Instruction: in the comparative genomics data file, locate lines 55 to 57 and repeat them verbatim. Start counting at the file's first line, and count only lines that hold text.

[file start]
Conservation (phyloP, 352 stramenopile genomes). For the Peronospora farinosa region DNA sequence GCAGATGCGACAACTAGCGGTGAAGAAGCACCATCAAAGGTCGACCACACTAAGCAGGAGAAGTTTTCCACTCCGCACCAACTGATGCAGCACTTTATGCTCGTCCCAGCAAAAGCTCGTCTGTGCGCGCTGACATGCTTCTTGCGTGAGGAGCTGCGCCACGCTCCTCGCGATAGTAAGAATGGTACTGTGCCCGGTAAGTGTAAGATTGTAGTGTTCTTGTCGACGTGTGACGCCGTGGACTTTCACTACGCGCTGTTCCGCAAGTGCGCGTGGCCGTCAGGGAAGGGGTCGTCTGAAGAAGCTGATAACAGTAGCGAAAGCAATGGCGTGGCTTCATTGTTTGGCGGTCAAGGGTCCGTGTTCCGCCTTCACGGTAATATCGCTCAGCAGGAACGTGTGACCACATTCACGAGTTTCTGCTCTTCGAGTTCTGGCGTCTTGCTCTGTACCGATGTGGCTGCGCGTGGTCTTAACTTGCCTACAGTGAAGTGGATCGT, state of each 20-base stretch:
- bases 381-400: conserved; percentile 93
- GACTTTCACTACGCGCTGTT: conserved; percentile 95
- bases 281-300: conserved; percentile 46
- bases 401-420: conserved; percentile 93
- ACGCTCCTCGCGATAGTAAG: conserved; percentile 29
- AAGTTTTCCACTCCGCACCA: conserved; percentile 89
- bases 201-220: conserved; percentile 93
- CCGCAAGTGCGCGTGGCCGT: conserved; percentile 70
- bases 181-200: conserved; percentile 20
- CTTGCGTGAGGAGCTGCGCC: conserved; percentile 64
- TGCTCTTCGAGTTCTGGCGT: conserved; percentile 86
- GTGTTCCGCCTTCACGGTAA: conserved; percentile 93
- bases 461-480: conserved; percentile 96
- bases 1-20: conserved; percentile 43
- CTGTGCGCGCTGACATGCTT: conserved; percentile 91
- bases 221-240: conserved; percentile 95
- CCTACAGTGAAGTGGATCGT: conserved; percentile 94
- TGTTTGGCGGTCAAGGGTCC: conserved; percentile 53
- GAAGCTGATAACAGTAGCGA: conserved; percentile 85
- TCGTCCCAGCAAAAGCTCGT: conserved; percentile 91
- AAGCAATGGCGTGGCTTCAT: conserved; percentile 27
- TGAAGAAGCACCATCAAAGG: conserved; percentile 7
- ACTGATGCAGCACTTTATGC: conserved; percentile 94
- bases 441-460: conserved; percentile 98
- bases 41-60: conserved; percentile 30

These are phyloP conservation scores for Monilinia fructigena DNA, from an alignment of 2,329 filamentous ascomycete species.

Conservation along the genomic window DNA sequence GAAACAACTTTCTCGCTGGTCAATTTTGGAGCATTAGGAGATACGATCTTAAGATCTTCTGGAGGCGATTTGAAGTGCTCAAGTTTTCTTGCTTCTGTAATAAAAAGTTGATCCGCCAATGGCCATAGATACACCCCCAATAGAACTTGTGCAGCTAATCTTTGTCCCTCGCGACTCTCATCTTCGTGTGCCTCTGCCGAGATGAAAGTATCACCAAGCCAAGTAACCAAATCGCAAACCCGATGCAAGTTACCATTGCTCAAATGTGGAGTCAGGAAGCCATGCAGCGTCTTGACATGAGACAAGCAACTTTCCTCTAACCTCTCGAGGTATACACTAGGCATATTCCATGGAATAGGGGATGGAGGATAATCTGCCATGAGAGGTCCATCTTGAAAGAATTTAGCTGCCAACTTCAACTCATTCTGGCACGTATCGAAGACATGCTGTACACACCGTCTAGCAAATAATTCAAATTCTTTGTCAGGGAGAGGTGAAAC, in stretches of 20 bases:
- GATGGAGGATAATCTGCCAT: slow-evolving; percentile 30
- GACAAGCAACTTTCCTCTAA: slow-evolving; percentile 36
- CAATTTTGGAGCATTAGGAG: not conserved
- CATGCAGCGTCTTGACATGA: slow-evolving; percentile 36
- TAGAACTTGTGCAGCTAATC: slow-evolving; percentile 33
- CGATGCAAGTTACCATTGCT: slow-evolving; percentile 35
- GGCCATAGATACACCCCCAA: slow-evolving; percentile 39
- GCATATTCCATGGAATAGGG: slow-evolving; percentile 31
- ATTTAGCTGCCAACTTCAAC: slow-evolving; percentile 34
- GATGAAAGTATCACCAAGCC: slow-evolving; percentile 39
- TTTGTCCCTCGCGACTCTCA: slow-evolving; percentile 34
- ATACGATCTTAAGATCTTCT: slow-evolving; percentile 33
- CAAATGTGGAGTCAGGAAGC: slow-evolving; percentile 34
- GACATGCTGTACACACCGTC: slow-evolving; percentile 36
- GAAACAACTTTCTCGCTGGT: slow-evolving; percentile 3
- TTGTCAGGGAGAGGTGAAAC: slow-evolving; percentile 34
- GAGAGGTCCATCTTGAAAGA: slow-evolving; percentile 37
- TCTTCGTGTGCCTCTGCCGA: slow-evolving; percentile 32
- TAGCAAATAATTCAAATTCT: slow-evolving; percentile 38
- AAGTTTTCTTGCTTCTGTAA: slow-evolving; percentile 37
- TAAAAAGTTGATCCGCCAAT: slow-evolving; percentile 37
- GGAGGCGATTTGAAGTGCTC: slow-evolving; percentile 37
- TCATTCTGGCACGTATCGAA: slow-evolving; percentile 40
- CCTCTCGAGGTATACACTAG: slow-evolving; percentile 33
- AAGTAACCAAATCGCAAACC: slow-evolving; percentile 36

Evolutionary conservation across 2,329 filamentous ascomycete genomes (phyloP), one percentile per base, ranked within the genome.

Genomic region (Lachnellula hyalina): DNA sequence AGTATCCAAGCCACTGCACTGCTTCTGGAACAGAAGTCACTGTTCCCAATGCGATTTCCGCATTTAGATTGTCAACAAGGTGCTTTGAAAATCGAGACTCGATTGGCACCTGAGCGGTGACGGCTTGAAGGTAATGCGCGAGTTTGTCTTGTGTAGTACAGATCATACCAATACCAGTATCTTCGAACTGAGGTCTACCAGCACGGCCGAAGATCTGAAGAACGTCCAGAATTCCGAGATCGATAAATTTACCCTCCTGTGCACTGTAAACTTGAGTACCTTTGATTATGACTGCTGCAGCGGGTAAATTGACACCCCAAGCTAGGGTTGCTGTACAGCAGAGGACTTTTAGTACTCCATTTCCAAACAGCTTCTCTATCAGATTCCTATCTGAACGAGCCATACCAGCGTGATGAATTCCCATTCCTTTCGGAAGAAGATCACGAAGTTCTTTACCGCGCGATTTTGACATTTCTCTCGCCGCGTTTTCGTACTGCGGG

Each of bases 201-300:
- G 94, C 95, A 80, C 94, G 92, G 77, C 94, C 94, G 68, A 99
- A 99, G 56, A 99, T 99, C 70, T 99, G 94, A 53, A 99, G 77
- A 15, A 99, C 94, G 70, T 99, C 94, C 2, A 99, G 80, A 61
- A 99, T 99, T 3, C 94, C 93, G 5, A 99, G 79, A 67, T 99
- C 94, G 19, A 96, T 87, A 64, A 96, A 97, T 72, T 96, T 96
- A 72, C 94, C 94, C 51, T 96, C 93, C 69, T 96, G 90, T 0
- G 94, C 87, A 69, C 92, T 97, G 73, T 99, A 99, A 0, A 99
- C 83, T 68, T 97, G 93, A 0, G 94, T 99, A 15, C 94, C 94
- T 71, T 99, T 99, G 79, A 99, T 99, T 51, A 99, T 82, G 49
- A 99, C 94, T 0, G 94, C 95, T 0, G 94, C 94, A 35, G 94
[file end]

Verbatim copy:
Genomic region (Lachnellula hyalina): DNA sequence AGTATCCAAGCCACTGCACTGCTTCTGGAACAGAAGTCACTGTTCCCAATGCGATTTCCGCATTTAGATTGTCAACAAGGTGCTTTGAAAATCGAGACTCGATTGGCACCTGAGCGGTGACGGCTTGAAGGTAATGCGCGAGTTTGTCTTGTGTAGTACAGATCATACCAATACCAGTATCTTCGAACTGAGGTCTACCAGCACGGCCGAAGATCTGAAGAACGTCCAGAATTCCGAGATCGATAAATTTACCCTCCTGTGCACTGTAAACTTGAGTACCTTTGATTATGACTGCTGCAGCGGGTAAATTGACACCCCAAGCTAGGGTTGCTGTACAGCAGAGGACTTTTAGTACTCCATTTCCAAACAGCTTCTCTATCAGATTCCTATCTGAACGAGCCATACCAGCGTGATGAATTCCCATTCCTTTCGGAAGAAGATCACGAAGTTCTTTACCGCGCGATTTTGACATTTCTCTCGCCGCGTTTTCGTACTGCGGG

Each of bases 201-300:
- G 94, C 95, A 80, C 94, G 92, G 77, C 94, C 94, G 68, A 99